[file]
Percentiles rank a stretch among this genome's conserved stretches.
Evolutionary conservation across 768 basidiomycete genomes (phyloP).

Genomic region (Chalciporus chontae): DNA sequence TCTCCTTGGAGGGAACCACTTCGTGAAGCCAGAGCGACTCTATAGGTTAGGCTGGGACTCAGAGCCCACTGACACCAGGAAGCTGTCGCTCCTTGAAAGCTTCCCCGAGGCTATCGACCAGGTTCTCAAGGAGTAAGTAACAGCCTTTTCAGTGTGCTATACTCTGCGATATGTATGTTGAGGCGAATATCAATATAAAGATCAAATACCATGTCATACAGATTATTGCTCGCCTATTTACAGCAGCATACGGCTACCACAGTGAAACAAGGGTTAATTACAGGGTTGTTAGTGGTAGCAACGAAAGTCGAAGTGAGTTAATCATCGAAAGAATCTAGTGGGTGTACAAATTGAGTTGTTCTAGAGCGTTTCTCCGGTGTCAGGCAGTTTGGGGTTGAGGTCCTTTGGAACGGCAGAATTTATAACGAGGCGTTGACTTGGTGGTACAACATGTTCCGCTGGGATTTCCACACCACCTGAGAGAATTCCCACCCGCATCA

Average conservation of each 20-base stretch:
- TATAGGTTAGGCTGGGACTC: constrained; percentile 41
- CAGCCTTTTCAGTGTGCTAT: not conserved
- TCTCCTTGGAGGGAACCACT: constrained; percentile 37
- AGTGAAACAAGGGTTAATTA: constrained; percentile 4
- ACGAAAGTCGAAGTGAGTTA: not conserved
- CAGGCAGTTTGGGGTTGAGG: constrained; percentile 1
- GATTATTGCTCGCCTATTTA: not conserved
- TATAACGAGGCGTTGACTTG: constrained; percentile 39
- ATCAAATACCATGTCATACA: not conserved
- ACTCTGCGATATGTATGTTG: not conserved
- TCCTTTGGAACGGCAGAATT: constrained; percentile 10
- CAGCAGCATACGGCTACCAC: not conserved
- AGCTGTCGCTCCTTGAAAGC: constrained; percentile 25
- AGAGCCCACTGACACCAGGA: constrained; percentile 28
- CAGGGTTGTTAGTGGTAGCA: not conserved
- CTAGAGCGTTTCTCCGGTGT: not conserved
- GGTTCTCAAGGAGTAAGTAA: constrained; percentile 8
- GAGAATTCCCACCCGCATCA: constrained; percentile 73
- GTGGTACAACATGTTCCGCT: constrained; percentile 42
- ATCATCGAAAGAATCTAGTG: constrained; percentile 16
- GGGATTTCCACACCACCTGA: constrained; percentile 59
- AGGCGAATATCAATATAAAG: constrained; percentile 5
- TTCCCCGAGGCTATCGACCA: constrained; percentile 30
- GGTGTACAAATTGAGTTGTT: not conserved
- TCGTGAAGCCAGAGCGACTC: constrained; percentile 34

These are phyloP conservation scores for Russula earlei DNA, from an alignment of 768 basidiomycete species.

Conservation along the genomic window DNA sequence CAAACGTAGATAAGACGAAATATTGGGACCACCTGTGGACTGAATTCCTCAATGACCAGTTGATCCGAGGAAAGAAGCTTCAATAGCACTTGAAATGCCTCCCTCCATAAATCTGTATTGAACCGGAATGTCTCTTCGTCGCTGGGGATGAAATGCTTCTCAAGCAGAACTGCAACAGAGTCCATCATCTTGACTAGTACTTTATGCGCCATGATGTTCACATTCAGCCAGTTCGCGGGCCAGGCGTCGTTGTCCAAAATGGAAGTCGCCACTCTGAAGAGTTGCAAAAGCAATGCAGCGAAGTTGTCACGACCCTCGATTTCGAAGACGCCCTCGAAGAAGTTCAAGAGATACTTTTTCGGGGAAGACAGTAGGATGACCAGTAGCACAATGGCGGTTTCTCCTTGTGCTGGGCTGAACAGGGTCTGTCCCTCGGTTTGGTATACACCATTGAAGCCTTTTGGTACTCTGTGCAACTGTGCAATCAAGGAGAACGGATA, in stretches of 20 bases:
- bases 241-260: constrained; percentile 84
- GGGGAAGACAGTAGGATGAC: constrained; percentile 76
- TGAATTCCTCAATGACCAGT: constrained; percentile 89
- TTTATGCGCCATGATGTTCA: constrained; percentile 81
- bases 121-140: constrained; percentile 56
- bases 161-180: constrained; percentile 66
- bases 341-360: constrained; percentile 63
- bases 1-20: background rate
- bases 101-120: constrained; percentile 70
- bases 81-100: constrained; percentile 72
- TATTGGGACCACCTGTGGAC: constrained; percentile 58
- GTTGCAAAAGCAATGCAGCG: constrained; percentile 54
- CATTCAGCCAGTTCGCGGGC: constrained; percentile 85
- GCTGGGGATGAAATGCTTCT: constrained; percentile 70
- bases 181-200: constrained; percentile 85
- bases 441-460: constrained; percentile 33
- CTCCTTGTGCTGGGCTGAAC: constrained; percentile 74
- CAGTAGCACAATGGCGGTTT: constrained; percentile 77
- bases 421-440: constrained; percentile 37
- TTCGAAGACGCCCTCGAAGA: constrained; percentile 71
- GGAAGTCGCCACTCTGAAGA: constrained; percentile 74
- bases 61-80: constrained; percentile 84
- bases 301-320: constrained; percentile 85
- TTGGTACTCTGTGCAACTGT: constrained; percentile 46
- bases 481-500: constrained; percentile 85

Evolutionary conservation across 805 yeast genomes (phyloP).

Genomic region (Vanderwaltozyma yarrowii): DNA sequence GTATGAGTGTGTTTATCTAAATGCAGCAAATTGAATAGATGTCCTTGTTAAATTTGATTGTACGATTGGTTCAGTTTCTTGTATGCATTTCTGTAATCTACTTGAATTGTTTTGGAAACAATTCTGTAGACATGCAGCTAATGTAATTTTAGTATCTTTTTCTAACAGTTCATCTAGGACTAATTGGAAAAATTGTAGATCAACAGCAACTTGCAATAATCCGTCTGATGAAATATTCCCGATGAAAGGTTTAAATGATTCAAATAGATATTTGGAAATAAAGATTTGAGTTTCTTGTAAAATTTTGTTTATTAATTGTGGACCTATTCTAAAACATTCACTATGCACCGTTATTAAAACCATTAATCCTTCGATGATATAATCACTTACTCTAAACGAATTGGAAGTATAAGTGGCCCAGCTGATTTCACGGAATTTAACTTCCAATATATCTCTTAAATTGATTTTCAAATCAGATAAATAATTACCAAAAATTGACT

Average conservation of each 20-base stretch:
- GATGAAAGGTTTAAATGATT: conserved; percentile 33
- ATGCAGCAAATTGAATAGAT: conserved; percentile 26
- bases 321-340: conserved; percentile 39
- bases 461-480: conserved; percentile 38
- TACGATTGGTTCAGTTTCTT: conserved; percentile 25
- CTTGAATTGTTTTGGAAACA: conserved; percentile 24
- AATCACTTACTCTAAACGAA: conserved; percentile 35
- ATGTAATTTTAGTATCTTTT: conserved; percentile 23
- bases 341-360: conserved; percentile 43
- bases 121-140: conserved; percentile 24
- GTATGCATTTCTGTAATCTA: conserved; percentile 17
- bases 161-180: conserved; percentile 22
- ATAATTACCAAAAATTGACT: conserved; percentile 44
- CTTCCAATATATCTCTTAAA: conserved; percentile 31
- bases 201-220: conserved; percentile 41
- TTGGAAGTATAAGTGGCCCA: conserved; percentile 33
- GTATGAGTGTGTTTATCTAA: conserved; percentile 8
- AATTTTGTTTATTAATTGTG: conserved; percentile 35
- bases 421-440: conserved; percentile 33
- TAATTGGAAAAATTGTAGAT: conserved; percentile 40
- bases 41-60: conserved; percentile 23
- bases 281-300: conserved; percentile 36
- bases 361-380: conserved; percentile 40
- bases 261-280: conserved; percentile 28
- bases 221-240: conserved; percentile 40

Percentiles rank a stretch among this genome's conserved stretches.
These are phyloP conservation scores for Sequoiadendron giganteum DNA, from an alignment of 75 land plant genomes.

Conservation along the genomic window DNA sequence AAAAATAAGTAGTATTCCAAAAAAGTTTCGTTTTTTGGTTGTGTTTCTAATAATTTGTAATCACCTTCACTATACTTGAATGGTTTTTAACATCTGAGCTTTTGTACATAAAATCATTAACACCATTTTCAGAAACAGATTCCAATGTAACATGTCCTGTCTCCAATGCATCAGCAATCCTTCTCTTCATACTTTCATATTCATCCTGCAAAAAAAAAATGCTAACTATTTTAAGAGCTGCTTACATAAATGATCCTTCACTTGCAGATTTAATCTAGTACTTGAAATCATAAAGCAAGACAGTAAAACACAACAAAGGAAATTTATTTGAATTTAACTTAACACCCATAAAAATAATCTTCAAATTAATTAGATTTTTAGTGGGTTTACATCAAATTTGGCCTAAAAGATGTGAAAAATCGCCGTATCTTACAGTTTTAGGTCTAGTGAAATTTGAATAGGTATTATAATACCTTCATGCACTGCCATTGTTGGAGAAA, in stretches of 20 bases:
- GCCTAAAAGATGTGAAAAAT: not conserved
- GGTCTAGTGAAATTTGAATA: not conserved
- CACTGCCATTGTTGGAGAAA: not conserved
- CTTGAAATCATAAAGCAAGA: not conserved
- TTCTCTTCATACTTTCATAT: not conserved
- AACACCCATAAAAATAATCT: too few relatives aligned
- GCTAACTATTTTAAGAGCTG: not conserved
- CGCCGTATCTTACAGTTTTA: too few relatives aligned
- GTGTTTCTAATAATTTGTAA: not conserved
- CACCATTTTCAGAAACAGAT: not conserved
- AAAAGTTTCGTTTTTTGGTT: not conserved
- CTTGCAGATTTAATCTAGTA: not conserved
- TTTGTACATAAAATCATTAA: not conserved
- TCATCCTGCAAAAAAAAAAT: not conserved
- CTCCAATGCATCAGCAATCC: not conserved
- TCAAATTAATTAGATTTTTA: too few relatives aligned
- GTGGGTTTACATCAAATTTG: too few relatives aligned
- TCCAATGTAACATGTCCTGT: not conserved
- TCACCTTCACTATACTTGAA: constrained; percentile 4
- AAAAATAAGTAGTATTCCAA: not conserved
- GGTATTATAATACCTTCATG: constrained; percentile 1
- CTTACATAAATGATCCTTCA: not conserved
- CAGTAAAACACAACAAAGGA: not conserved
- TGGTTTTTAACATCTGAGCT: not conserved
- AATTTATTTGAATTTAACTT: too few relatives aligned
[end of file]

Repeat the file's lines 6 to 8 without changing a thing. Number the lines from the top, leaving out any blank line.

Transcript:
- CAGCCTTTTCAGTGTGCTAT: not conserved
- TCTCCTTGGAGGGAACCACT: constrained; percentile 37
- AGTGAAACAAGGGTTAATTA: constrained; percentile 4